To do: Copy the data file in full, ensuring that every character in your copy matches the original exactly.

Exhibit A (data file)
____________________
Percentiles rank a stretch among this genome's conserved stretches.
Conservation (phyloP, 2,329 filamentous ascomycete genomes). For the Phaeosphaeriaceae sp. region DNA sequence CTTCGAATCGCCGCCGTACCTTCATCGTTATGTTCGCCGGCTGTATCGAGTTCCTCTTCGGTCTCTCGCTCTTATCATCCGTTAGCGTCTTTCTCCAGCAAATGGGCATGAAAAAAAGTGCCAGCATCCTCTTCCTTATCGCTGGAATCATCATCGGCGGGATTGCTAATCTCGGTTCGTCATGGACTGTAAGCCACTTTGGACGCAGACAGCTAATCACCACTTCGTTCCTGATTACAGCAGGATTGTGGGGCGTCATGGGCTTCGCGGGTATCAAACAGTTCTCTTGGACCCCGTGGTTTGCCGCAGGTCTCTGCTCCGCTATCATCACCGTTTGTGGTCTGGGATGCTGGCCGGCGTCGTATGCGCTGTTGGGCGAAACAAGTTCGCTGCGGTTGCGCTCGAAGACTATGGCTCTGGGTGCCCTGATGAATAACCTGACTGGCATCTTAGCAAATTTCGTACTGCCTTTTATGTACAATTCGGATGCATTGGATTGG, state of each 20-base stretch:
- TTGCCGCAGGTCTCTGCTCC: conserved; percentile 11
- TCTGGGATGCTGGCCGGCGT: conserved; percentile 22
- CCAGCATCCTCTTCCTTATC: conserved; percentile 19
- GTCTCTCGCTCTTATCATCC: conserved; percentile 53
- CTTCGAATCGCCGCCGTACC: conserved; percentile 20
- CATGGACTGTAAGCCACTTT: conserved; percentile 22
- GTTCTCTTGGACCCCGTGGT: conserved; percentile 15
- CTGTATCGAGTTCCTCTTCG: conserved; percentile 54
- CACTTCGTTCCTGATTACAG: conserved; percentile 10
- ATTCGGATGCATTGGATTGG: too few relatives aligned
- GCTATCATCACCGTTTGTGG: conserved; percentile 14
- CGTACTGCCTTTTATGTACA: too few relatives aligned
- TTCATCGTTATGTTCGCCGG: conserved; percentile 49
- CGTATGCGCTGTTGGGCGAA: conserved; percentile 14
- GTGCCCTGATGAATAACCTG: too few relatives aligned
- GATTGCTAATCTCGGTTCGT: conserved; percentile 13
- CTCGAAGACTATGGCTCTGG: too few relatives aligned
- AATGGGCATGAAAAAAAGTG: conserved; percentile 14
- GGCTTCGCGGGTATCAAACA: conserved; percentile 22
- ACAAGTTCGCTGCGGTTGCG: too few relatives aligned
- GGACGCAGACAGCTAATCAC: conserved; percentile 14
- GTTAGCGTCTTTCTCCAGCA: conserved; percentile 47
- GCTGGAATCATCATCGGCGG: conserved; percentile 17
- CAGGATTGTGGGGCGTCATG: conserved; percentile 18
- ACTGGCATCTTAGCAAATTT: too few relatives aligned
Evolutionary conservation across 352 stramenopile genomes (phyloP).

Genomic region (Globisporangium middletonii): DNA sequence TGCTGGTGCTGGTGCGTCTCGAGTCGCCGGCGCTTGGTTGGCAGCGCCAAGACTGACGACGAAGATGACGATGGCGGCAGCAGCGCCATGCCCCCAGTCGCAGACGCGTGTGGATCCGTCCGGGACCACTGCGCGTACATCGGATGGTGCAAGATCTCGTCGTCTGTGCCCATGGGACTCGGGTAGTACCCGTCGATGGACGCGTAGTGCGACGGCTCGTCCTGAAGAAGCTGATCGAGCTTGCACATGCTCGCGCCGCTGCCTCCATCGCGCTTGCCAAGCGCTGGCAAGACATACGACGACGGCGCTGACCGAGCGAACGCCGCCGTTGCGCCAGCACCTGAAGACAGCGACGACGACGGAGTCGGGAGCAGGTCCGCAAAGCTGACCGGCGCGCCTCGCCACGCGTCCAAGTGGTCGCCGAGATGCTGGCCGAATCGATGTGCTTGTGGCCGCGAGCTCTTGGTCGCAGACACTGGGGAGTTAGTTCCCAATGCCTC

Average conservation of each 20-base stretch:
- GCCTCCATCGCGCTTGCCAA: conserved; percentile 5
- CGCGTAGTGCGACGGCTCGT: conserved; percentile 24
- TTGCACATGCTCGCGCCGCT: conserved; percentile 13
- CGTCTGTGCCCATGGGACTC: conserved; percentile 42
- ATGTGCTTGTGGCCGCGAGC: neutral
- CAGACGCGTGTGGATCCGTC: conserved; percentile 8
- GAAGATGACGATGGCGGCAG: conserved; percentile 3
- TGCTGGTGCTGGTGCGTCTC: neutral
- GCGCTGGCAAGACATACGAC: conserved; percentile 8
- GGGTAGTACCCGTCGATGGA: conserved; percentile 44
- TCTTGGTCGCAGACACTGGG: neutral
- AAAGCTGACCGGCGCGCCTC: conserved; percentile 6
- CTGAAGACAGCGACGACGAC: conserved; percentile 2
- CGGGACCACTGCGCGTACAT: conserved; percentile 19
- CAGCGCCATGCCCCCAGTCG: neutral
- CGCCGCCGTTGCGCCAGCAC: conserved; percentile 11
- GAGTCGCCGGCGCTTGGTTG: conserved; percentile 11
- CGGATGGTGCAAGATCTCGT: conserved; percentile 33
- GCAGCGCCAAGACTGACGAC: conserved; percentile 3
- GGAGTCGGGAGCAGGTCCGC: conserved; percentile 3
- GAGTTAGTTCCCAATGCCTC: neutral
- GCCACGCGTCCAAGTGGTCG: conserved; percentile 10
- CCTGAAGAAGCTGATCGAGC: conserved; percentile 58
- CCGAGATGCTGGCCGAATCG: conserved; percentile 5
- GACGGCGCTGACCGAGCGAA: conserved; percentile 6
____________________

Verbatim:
Percentiles rank a stretch among this genome's conserved stretches.
Conservation (phyloP, 2,329 filamentous ascomycete genomes). For the Phaeosphaeriaceae sp. region DNA sequence CTTCGAATCGCCGCCGTACCTTCATCGTTATGTTCGCCGGCTGTATCGAGTTCCTCTTCGGTCTCTCGCTCTTATCATCCGTTAGCGTCTTTCTCCAGCAAATGGGCATGAAAAAAAGTGCCAGCATCCTCTTCCTTATCGCTGGAATCATCATCGGCGGGATTGCTAATCTCGGTTCGTCATGGACTGTAAGCCACTTTGGACGCAGACAGCTAATCACCACTTCGTTCCTGATTACAGCAGGATTGTGGGGCGTCATGGGCTTCGCGGGTATCAAACAGTTCTCTTGGACCCCGTGGTTTGCCGCAGGTCTCTGCTCCGCTATCATCACCGTTTGTGGTCTGGGATGCTGGCCGGCGTCGTATGCGCTGTTGGGCGAAACAAGTTCGCTGCGGTTGCGCTCGAAGACTATGGCTCTGGGTGCCCTGATGAATAACCTGACTGGCATCTTAGCAAATTTCGTACTGCCTTTTATGTACAATTCGGATGCATTGGATTGG, state of each 20-base stretch:
- TTGCCGCAGGTCTCTGCTCC: conserved; percentile 11
- TCTGGGATGCTGGCCGGCGT: conserved; percentile 22
- CCAGCATCCTCTTCCTTATC: conserved; percentile 19
- GTCTCTCGCTCTTATCATCC: conserved; percentile 53
- CTTCGAATCGCCGCCGTACC: conserved; percentile 20
- CATGGACTGTAAGCCACTTT: conserved; percentile 22
- GTTCTCTTGGACCCCGTGGT: conserved; percentile 15
- CTGTATCGAGTTCCTCTTCG: conserved; percentile 54
- CACTTCGTTCCTGATTACAG: conserved; percentile 10
- ATTCGGATGCATTGGATTGG: too few relatives aligned
- GCTATCATCACCGTTTGTGG: conserved; percentile 14
- CGTACTGCCTTTTATGTACA: too few relatives aligned
- TTCATCGTTATGTTCGCCGG: conserved; percentile 49
- CGTATGCGCTGTTGGGCGAA: conserved; percentile 14
- GTGCCCTGATGAATAACCTG: too few relatives aligned
- GATTGCTAATCTCGGTTCGT: conserved; percentile 13
- CTCGAAGACTATGGCTCTGG: too few relatives aligned
- AATGGGCATGAAAAAAAGTG: conserved; percentile 14
- GGCTTCGCGGGTATCAAACA: conserved; percentile 22
- ACAAGTTCGCTGCGGTTGCG: too few relatives aligned
- GGACGCAGACAGCTAATCAC: conserved; percentile 14
- GTTAGCGTCTTTCTCCAGCA: conserved; percentile 47
- GCTGGAATCATCATCGGCGG: conserved; percentile 17
- CAGGATTGTGGGGCGTCATG: conserved; percentile 18
- ACTGGCATCTTAGCAAATTT: too few relatives aligned
Evolutionary conservation across 352 stramenopile genomes (phyloP).

Genomic region (Globisporangium middletonii): DNA sequence TGCTGGTGCTGGTGCGTCTCGAGTCGCCGGCGCTTGGTTGGCAGCGCCAAGACTGACGACGAAGATGACGATGGCGGCAGCAGCGCCATGCCCCCAGTCGCAGACGCGTGTGGATCCGTCCGGGACCACTGCGCGTACATCGGATGGTGCAAGATCTCGTCGTCTGTGCCCATGGGACTCGGGTAGTACCCGTCGATGGACGCGTAGTGCGACGGCTCGTCCTGAAGAAGCTGATCGAGCTTGCACATGCTCGCGCCGCTGCCTCCATCGCGCTTGCCAAGCGCTGGCAAGACATACGACGACGGCGCTGACCGAGCGAACGCCGCCGTTGCGCCAGCACCTGAAGACAGCGACGACGACGGAGTCGGGAGCAGGTCCGCAAAGCTGACCGGCGCGCCTCGCCACGCGTCCAAGTGGTCGCCGAGATGCTGGCCGAATCGATGTGCTTGTGGCCGCGAGCTCTTGGTCGCAGACACTGGGGAGTTAGTTCCCAATGCCTC

Average conservation of each 20-base stretch:
- GCCTCCATCGCGCTTGCCAA: conserved; percentile 5
- CGCGTAGTGCGACGGCTCGT: conserved; percentile 24
- TTGCACATGCTCGCGCCGCT: conserved; percentile 13
- CGTCTGTGCCCATGGGACTC: conserved; percentile 42
- ATGTGCTTGTGGCCGCGAGC: neutral
- CAGACGCGTGTGGATCCGTC: conserved; percentile 8
- GAAGATGACGATGGCGGCAG: conserved; percentile 3
- TGCTGGTGCTGGTGCGTCTC: neutral
- GCGCTGGCAAGACATACGAC: conserved; percentile 8
- GGGTAGTACCCGTCGATGGA: conserved; percentile 44
- TCTTGGTCGCAGACACTGGG: neutral
- AAAGCTGACCGGCGCGCCTC: conserved; percentile 6
- CTGAAGACAGCGACGACGAC: conserved; percentile 2
- CGGGACCACTGCGCGTACAT: conserved; percentile 19
- CAGCGCCATGCCCCCAGTCG: neutral
- CGCCGCCGTTGCGCCAGCAC: conserved; percentile 11
- GAGTCGCCGGCGCTTGGTTG: conserved; percentile 11
- CGGATGGTGCAAGATCTCGT: conserved; percentile 33
- GCAGCGCCAAGACTGACGAC: conserved; percentile 3
- GGAGTCGGGAGCAGGTCCGC: conserved; percentile 3
- GAGTTAGTTCCCAATGCCTC: neutral
- GCCACGCGTCCAAGTGGTCG: conserved; percentile 10
- CCTGAAGAAGCTGATCGAGC: conserved; percentile 58
- CCGAGATGCTGGCCGAATCG: conserved; percentile 5
- GACGGCGCTGACCGAGCGAA: conserved; percentile 6